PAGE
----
Tom, et al. For what it's worth, if you're still on the fence about seeing this CAEG, it might be prudent to do it soon. I just made a quick pass through and the maintenance guys said they were about to start work on the lawn where it's been feeding. There was heavy machinery involved.... The egret was still there but was much flightier than it had been (and was out of sight somewhere for the first 30 mins we looked).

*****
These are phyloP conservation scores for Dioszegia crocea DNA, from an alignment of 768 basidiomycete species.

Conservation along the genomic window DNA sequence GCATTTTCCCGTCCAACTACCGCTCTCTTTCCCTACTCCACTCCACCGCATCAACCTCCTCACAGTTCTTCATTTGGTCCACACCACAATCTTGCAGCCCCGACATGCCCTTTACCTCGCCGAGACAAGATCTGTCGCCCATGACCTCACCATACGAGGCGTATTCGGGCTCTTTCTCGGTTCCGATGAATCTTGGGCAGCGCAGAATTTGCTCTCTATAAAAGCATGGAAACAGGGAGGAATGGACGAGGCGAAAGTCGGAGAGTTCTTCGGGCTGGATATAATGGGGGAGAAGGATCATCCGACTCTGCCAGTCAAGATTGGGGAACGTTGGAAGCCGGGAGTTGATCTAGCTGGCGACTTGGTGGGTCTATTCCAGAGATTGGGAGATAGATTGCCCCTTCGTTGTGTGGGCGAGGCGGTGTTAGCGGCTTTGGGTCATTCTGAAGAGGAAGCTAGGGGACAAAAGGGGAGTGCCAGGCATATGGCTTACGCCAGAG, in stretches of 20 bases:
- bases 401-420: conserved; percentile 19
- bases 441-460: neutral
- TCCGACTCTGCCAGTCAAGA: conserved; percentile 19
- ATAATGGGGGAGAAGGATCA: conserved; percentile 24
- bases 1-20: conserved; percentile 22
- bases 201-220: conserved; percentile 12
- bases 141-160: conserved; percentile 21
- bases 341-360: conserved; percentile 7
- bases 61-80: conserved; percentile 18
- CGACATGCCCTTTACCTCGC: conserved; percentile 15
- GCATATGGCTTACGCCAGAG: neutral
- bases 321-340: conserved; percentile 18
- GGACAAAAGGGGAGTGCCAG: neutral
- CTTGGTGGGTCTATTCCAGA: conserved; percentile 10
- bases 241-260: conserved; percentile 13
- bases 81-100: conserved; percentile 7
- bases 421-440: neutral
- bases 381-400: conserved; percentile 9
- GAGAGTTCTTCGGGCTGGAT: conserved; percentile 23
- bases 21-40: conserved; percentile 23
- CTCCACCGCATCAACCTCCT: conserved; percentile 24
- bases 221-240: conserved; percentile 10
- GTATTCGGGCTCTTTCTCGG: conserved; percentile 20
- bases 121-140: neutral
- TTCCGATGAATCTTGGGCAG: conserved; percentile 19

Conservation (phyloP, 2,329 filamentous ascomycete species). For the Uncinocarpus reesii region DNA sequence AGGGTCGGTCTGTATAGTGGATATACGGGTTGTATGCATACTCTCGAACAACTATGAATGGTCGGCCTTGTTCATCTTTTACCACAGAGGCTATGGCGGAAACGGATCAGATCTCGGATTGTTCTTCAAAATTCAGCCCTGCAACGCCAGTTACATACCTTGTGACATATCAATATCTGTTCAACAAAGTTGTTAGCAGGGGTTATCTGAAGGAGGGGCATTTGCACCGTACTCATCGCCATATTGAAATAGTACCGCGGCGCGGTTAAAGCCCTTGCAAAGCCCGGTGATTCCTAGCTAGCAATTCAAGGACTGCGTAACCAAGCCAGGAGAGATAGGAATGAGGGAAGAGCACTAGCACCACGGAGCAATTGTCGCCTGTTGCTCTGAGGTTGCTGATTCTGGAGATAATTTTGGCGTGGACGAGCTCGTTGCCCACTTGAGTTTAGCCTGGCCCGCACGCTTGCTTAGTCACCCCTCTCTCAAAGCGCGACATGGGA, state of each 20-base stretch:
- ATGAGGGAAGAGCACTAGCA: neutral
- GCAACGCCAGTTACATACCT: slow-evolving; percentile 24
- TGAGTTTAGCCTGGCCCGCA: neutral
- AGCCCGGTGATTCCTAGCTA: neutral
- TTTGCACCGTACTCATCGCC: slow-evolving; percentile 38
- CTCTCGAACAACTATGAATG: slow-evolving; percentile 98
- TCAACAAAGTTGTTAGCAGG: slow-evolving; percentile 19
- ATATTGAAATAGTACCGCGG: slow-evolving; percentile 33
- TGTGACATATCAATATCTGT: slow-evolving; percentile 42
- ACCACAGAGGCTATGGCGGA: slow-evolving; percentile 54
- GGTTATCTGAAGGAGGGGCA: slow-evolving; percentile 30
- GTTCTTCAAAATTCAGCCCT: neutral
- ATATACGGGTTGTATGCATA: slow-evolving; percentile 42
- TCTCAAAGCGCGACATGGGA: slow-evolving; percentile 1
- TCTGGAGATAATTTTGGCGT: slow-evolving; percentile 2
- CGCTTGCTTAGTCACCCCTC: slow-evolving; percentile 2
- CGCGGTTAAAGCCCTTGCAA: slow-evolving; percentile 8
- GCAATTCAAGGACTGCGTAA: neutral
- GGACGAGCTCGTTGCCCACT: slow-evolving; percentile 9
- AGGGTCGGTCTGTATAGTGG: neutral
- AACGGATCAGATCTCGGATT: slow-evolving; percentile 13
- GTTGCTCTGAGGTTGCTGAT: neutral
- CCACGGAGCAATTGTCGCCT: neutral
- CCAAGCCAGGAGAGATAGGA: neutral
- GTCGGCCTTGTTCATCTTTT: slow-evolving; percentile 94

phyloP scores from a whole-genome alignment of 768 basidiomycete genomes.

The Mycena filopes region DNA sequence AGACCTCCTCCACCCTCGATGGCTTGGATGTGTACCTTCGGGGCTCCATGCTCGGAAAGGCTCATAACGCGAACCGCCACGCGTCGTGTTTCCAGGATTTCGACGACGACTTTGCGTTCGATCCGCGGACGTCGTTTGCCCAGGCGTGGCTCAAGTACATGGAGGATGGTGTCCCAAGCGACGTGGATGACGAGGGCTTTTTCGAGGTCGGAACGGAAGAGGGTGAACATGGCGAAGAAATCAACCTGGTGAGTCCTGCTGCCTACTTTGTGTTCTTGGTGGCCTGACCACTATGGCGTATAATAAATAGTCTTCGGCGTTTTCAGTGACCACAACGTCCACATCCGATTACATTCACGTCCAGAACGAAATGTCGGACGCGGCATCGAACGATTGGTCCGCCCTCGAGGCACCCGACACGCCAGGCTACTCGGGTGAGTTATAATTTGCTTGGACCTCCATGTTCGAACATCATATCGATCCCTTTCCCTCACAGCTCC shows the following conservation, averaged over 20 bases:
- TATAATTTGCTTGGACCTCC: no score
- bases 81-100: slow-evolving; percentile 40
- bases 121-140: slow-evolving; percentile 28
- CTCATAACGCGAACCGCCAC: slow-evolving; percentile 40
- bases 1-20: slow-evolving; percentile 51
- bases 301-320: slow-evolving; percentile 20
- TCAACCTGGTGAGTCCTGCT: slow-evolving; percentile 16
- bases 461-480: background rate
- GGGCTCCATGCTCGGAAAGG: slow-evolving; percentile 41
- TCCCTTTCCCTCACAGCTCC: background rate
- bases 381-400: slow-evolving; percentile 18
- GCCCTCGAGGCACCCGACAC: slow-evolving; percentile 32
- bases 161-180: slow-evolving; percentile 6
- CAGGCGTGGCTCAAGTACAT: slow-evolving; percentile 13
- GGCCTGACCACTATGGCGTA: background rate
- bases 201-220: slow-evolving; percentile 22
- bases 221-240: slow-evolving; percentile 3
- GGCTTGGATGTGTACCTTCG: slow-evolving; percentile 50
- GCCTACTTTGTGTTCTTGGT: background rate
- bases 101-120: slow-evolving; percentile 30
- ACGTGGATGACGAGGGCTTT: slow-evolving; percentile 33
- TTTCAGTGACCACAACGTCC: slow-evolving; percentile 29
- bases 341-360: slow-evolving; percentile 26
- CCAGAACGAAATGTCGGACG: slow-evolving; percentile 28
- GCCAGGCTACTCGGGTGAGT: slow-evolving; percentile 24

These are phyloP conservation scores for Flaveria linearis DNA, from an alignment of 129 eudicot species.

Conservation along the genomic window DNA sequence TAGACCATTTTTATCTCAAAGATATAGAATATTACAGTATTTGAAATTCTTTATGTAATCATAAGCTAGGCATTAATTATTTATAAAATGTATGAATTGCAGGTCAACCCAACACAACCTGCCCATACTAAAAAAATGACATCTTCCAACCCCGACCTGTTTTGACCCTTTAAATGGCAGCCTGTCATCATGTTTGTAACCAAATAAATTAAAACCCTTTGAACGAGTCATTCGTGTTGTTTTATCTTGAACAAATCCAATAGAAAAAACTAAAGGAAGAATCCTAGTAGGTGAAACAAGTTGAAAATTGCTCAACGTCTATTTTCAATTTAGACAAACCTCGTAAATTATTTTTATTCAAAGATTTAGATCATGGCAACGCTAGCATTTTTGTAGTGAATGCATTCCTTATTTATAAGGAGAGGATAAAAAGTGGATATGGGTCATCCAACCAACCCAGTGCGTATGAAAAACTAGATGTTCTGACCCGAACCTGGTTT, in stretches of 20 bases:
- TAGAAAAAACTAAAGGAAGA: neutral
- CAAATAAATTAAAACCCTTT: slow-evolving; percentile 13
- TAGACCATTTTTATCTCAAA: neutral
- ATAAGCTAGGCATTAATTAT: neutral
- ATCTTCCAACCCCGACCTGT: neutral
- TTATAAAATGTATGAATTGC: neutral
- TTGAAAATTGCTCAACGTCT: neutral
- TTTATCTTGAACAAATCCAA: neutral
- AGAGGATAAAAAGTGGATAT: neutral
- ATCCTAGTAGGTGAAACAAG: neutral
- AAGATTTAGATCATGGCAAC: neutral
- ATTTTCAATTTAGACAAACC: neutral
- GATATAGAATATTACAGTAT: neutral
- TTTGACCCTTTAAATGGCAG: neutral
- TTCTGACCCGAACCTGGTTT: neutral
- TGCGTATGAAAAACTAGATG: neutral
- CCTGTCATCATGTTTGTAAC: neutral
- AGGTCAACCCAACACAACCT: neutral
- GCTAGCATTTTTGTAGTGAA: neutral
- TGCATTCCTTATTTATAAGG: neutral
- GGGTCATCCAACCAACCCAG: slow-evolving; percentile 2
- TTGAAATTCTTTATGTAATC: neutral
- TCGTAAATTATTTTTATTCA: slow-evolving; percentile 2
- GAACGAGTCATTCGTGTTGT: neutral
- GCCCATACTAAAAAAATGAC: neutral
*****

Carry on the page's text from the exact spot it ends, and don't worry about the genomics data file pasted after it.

Cheers Dom www.antbirds.com + 1 646 429 2667 On 17 April 2017 at 14:57, Thomas Fiore <tom...@earthlink.net> wrote: > Monday, 17 April, 2017 - > > A Western Cattle Egret is continuing at the north side of West 28th > Street, between Eighth & Ninth Avenues in Manhattan’s Chelsea neighborhood. > > ————— > Central Park (Manhattan, N.Y. City) - > > Some of the migration movement in & (far) beyond the park, beyond the > city, as well as NE into New England & to (or perhaps into) eastern > Canada’s border; certain migrant species that we aree just barely seeing > ones or threes of in the NYC area have made it, albeit usually in single or > small numbers to various sites to to the N/NE… but for some of those spp., > a good many in total have passed thru - not the bulk of a species migration > onward, but more than in single, “overshoot” mode in only minor fashion. > Of course that surge of very warm air that pushed in on Saturday & > especially Sunday helped. > > The far-north end of the park has been a decent place from which to guage > some of the movement, but a variety of species have occurred park-wide, > with however the southern-most end seeming the quietest of any defined > sector in the park. There has also been at least some flyover in the first > hour of daylight, among birds which mainly migrate at night. > > A list of some of the species seen in Central today (4/17) & on Sunday, 16 > April: > > Common Loon (1, reservoir thru noon Monday) > Pied-billed Grebe (reservoir) > Red-necked Grebe (sadly, still on reservoir & it will soon be presumed not > in prime condition, if it remains thru this month…) > Double-crested Cormorant (very many fly-overs, often seen from n. end of > park, esp. on Sunday, plus multiple withiun the park) > Great Blue Heron (4 were observed on Sunday, with 1 of the 4 seen south of > 96th St. - all in flight in early morning) > Great Egret (25++ fly-overs on Sunday, mainly on usual east-west pathway > across the n. end of park, plus several in the park & cont. into today) > Snowy Egret (minimum of 2 fly-overs, as above these mainly seen as regular > fly-overs if paying close attention to the n. end / east-west sky-path) > Green Heron (undisclosed location in park, although this was perhaps just > a migrant passing thru - on Sunday) > Black-crowned Night-Heron (not that many except in late evening-dusk, when > more come to visit & some may linger & rest the subsequent day[s]) > Turkey Vulture (several; one of these observed with Brenda Inskeep from > the far north end of the park, Sunday p.m.) > - > Canada Goose (modest numbers, some on nests) > Brant (a few fly-overs, these get more common as fly-overs in the next 2-4 > weeks, if looking up a lot…) > Wood Duck (minimum of 12 fly-overs, circling the Meer near first-light > Monday, not stopping in there) > Gadwall (rather few) > Mallard > Northern Shoveler (very modest numbers, still on several water-bodies) > Green-winged Teal (1 hen (female) on the Lake, Monday early a.m.) > Bufflehead (20+ in total were continuing in the park into Monday a.m.) > Ruddy Duck (few remained as of Monday) > Osprey (not noted by me in past 2 days, but have been seen a few times in > past week, as fly-overs & one investigating the reservoir briefly) > Red-tailed Hawk (not uncommon if sought in & near Central Park at any time > of year) > American Kestrel (not that uncommon if sought in & near Central Park at > any time of year, esp. evident in spring thru fall) > Merlin (at least 2 have been irregularly seen into today & are presumed > the same 2 lingerers; they are not a pair) > Peregrine Falcon (occasional to frequently-seen, according in part to > amount of observers & their attempts to see Manhattan resident birds) > American Coot (at least 2 continued today, this is a drop-off in numbers > of 80% from earlier in April) > Solitary Sandpiper (1, Meer [north end of park], but as too-often seen, > flushed off by an unleashed large dog & then not re-found; west edge.) > Laughing Gull (several visited sporadically on more than a few days in the > past 10+ days, seems less likely very early or very late in day; reservoir) > Ring-billed Gull (mostly modest numbers) > Great Black-backed Gull (fair numbers at times) > ['feral'] Rock Pigeon > Mourning Dove > Chimney Swift (one, over Great Lawn Monday a.m., & seen moving > south-southwest somewhat steadily as a weather front approached w/darkewr > clouds) > Red-headed Woodpecker (1 continues in bright plumage in the area just west > of East 68th Street, but for how much longer - perhaps all this month, or…?) > Red-bellied Woodpecker > Yellow-bellied Sapsucker (modest numbers; many have passed thru in this > month relatively unnoticed; more yet to come…) > Downy Woodpecker > Hairy Woodpecker (a regular sighting in the north woods, but can be > unobtrusive when not calling a lot, nor very active) > Yellow-shafted Flicker (many, including at least modest early morning > diurnal flight, much more evidennt in north end in earliest hours of the > day) > Eastern Phoebe (very few - great numbers have passed thru, but more will > be yet to come as other migrants also do) > White-eyed Vireo (one, N. Woods, Monday after mid-day) > Blue-headed Vireo (multiple and still many more to come, but this is one > of the species that is already in e. Canada as of now) > Blue Jay (decent numbers) > American Crow (modest numbers) > Northern Rough-winged Swallow (irregular over several water-bodies: Meer, > Reservoir, Turtle Pond, Lake, & scarce over lawn areas) > Barn Swallow (irregular over several water-bodies: Meer, Reservoir, Turtle > Pond, Lake, & scarce over lawn areas) > Black-capped Chickadee (decent movement of these delighful sprites, esp. > as observed moving north in treetops from park’s n. end) > Tufted Titmouse (also moving, not quite synchronous with the above > species, but in same more-general time-frame & diurnal habits as pertains > to migrants) > Red-breasted Nuthatch (several, at least one very active in pines at > Pinetum West both Sunday-Monday, & some reliable reports from others not > noted to this list) > White-breasted Nuthatch (multiple areas) > Brown Creeper (very few, 1 noted Sunday) > Carolina Wren (few, potential nester) > House Wren (multiple & widely overlooked now that the first few have moved > in / thru) > Winter Wren (several, most easily noticed in the quieter n. end woods) > Ruby-crowned Kinglet (fair numbers but many more are still expected) > Blue-gray Gnatcatcher (8+ Sunday, 6+ Monday, park-wide) > American Robin (nearly ubiquitous) > Gray Catbird (1, but I suspect a wintered bird - at a known winter site) > Northern Mockingbird > Brown Thrasher (multiple, with several pairs setting up a nest territory - > any disturbance whatsover to these will be subject to punishment under all > applicable laws, including at the federal level. Leave them be to attempt > their nesting in peace! - Thanks for your caring for all of the breeding > birds) > European Starling > > Orange-crowned Warbler (ongoing at The Point, & seen low at times, > somewhat high at other times) > > Myrtle [a.k.a. Yellow-rumped] Warbler (75+ on Sunday, perhaps half that > early Monday, with modest diurnal ongoing flight) > > Black-throated Green Warbler (1 seen singing near the Summerhouse rustic > wooden roofed shelter in Ramble, very early a.m. & this bird then moved > into the still-fenced constructioin zone that is blocking visitor access to > the upper Gill area, the small stream in the Ramble that is often a good > area for smaller passerine migrants - work there has picked up at least > slightly in last few days - hopefully re-opened very soon.) > > Pine Warbler (minimum of 4 on Sunday. 3 of them in far n. woods; 1 female > noted there Monday) > > [Eastern, or “yellow” form] Palm Warbler (60+ on Sunday - thru all of the > park but more numerous in north end, many “treed” thanks to massive visitor > influx later in the day Sunday; perhaps half this number Monday, again > park-wide.) > > Black-and-white Warbler (3, perhaps 4 or more Sunday & Monday; 1 in an > “odd” area of park as well as the more typical areas to find) > > Northern Waterthrush (found, observed, enjoyed by a highly-ethical birder, > using zero noise or sound to be able to observe this shy species - simple > patience & observational skills work wonders… N.B. there were a few > perhaps-newer birders who were initially seeing this one individual at the > Loch, but naming it as “Louisiana” - the video, photos, and discssuions > brought all present & patient with the bird to know the true ID, the first > Northern of this spring in Central. MANY appreciated the discussion and the > QUIET of all fellow-observers for this bird.) > > Eastern Towhee (fair numbers, noted here & there thru the entire park on > both days) > Chipping Sparrow (best ongoing or passage-movement numbers in NW part of > the park, near-common) > Field Sparrow (several locations & one or more site with more than 1 > individual) > Savannah Sparrow (more Sunday, but still present on Monday, and > photographed) > [Red] Fox Sparrow (1 still present to Sunday, sought in same areas on > Monday w/o success by me) > Song Sparrow (multiple) > Lincoln's Sparrow (one report from Wildflower Meadow: Tom Perlman; this is > a modestly early date) > Swamp Sparrow (many all this week and still in modest numbers if sought in > ideal habitat) > White-throated Sparrow (many, many hundreds; these also in various > outside-the-park areas as passage-visitors) > Dark-eyed Junco (rather modest numbers, but still 25+ to today 4/17) > - > Northern Cardinal > Red-winged Blackbird > Rusty Blackbird (still another bird which many observers enjoyed in PEACE > at the Loch, with no one playing or making noise designed to harrass hungry > birds, or to harrass quiet and peaceful visitors in bird-y habitats in this > urban park.) > Common Grackle > Brown-headed Cowbird (modest numbers, on the move) > Purple Finch (fair numbers by today, after some over the past 2+ weeks; > perhaps 15+ park-wide today) > House Finch > American Goldfinch (becoming a bit more common, as the migration instinct > starts to kick in for these) > House Sparrow > > good birding, & thanks to those who offer respect to the birds & all of > their observers. > > Tom Fiore > manhattan > > > > > > > > > > > > > > > > > > > -- > > NYSbirds-L List Info: > http://www.NortheastBirding.com/NYSbirdsWELCOME.htm > http://www.NortheastBirding.com/NYSbirdsRULES.htm > http://www.NortheastBirding.com/NYSbirdsSubscribeConfigurationLeave.htm > > ARCHIVES: > 1) http://email@example.com/maillist.html > 2) http://www.surfbirds.com/birdingmail/Group/NYSBirds-L > 3) http://birding.aba.org/maillist/NY01 > > Please submit your observations to eBird: > http://ebird.org/content/ebird/ > > -- > > -- NYSbirds-L List Info: http://www.NortheastBirding.com/NYSbirdsWELCOME.htm http://www.NortheastBirding.com/NYSbirdsRULES.htm http://www.NortheastBirding.com/NYSbirdsSubscribeConfigurationLeave.htm ARCHIVES: 1) http://firstname.lastname@example.org/maillist.html 2) http://www.surfbirds.com/birdingmail/Group/NYSBirds-L 3) http://birding.aba.org/maillist/NY01 Please submit your observations to eBird: http://ebird.org/content/ebird/ --